The Minister was ordered to pay $1.2 million (the value of the three royalty payments) to the liquidators of Centaur plus interest from October 2004, when the liquidators had first demanded payment from the Minister.
It is worth noting that the High Court of Australia has never had cause to consider the operation of section 588FA of the Corporations Act in detail and in his judgment in McKern v Minister administering the Mining Act Nettle JA said:
... not all of the reasoning in VR Dye is completely convincing. It does not deal squarely with the apparently plain and ordinary meaning of the legislation or the indications in the Harmer Report and Explanatory Memorandum that the new regime was intended to be a comprehensive statutory regime that avoids common law conceptions. It is also possible to envisage ways of accommodating COD transactions that may do less violence to the language of the section than the preservation of principles developed in the context of the previous regime.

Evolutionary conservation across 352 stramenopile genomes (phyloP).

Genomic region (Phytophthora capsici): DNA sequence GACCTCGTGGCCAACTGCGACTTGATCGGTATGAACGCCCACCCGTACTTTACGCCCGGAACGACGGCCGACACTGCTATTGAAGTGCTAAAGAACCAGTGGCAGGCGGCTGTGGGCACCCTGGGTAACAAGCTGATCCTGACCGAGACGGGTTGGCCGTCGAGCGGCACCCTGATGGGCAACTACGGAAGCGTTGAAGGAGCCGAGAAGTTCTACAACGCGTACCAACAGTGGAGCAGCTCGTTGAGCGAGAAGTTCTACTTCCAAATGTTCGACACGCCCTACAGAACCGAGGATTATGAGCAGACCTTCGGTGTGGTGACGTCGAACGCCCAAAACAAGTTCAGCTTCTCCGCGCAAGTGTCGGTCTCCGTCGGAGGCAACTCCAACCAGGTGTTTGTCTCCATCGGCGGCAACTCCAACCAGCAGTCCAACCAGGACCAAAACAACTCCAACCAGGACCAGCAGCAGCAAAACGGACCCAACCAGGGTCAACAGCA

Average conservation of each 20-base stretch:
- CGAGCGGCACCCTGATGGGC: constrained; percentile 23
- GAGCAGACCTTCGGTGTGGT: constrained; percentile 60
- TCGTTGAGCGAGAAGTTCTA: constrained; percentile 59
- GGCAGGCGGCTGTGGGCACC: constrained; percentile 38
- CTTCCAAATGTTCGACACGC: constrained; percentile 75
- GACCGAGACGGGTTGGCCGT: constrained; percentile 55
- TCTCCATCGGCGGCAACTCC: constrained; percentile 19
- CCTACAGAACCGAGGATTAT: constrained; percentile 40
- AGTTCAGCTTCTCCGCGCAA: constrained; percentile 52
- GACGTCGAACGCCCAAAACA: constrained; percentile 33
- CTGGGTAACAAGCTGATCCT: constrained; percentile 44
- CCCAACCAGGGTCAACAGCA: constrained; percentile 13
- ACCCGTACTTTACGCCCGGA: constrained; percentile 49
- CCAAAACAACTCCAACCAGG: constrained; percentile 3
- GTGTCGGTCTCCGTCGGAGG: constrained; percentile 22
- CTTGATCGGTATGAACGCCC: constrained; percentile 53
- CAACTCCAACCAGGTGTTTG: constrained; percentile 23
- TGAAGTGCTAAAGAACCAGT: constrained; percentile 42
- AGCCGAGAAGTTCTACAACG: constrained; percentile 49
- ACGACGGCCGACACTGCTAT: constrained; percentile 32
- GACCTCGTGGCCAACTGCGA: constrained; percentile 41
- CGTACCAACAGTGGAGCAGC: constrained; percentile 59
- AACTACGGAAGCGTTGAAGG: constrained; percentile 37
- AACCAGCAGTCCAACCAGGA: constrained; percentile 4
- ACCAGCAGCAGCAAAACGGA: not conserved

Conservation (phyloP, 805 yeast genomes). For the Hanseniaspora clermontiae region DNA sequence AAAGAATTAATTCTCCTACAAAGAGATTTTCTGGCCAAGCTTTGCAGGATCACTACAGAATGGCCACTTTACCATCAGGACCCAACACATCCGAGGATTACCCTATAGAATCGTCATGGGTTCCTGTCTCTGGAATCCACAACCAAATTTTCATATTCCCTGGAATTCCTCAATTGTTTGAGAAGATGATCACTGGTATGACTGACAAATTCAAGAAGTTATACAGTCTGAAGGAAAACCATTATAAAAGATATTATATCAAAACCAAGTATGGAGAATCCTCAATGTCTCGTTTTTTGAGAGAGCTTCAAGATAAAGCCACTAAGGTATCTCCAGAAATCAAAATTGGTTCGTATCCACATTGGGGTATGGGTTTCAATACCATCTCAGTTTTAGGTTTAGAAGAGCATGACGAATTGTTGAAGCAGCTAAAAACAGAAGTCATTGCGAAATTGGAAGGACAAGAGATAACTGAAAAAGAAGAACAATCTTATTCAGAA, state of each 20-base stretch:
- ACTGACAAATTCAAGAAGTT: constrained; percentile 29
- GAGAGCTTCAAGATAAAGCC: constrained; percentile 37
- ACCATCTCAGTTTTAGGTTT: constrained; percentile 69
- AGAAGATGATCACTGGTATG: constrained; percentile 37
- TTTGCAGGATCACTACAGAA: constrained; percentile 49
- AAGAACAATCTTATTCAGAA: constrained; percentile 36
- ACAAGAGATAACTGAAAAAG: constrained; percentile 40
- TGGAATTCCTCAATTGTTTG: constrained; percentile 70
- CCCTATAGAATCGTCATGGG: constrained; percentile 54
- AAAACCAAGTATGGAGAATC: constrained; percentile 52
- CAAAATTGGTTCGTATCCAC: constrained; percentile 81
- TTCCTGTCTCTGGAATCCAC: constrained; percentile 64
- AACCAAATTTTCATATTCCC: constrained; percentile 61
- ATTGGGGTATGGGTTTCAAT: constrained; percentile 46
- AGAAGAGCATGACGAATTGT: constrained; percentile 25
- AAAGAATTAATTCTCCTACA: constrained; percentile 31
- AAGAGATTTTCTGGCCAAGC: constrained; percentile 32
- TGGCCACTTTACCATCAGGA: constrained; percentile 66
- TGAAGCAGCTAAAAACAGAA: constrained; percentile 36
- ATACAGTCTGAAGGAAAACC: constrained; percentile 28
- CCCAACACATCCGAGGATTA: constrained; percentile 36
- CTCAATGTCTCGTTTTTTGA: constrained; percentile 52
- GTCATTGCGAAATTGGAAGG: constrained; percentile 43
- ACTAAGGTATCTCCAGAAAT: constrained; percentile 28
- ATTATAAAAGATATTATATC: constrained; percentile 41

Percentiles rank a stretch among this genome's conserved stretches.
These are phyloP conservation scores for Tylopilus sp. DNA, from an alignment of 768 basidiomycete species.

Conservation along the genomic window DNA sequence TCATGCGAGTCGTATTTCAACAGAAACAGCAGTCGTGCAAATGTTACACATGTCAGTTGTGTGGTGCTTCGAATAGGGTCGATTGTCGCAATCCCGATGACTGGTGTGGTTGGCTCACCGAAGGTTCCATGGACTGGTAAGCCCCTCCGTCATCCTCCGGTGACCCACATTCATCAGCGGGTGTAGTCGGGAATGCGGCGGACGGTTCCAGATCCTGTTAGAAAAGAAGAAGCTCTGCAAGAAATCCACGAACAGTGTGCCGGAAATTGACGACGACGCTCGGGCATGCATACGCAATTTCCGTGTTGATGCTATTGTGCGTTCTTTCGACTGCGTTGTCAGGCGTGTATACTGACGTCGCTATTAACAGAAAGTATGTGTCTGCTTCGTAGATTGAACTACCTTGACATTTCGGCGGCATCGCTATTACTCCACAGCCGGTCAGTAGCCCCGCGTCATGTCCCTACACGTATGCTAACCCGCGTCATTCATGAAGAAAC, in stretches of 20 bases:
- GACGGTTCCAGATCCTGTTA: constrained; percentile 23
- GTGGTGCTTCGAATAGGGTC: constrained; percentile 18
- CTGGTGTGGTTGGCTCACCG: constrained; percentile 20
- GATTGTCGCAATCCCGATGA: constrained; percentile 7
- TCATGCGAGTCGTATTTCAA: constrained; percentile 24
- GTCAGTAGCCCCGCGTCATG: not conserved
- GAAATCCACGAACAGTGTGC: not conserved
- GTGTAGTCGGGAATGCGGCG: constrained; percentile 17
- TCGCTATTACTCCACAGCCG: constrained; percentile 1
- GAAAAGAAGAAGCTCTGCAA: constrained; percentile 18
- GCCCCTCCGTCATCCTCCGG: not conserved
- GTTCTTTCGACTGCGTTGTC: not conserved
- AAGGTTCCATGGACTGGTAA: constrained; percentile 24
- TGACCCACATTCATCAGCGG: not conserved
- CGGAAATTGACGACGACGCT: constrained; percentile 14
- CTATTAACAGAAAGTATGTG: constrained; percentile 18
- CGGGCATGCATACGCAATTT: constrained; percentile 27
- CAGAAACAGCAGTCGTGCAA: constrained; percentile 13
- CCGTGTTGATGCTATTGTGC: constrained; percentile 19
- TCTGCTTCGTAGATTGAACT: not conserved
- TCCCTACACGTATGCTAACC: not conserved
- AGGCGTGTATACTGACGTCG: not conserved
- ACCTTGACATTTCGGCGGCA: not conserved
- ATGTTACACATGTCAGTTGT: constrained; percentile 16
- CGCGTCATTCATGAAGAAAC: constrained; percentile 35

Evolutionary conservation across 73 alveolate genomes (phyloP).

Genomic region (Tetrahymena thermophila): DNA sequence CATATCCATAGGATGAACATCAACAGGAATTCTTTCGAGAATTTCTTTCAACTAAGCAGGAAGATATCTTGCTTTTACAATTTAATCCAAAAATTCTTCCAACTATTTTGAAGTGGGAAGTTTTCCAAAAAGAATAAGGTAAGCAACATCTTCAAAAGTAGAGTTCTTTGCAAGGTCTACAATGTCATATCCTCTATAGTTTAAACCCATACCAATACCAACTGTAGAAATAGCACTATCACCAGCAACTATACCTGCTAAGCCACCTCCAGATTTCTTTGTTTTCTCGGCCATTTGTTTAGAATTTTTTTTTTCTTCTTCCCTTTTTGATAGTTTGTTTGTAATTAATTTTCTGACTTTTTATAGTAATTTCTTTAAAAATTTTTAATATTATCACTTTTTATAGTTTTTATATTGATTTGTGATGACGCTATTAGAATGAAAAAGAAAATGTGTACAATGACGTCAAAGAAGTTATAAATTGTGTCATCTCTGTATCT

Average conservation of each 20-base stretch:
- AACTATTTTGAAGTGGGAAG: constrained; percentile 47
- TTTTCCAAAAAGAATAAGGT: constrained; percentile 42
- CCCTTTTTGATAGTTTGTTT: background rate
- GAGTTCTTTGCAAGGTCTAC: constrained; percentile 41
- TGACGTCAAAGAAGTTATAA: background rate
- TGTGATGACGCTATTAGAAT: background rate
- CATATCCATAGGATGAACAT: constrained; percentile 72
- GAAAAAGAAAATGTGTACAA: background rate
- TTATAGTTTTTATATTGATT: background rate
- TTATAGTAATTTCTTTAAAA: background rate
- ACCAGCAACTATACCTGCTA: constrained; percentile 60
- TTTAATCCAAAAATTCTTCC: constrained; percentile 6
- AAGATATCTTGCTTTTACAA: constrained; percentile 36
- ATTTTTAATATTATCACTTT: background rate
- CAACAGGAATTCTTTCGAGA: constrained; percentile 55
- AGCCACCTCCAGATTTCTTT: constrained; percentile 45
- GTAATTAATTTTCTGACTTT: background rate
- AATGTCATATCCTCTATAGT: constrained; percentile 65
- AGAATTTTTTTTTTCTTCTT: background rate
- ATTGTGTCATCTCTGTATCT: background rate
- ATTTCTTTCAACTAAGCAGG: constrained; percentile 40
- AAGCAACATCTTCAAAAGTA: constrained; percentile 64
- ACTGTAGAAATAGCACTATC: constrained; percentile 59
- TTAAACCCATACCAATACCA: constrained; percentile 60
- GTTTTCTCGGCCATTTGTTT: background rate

Later Nettle JA said:
In those circumstances, I consider that it would be wrong for this court to now depart from the VR Dye. If the reasoning in VR Dye to be overturned, it is for the High Court to say so.
What does this mean for insolvency practitioners?
McKern v Minister administering the Mining Act is authority for the proposition that, in order to succeed on an unfair preference claim under section 588FA of the Corporations Act, the onus is on the liquidator to plead and prove that:
- the creditor received more from the company in respect of the debt than if the transaction were set aside and the creditor were to prove in a winding up of the company; and
- the transaction resulted in a net decrease in assets available to meet the creditor's claims against the company.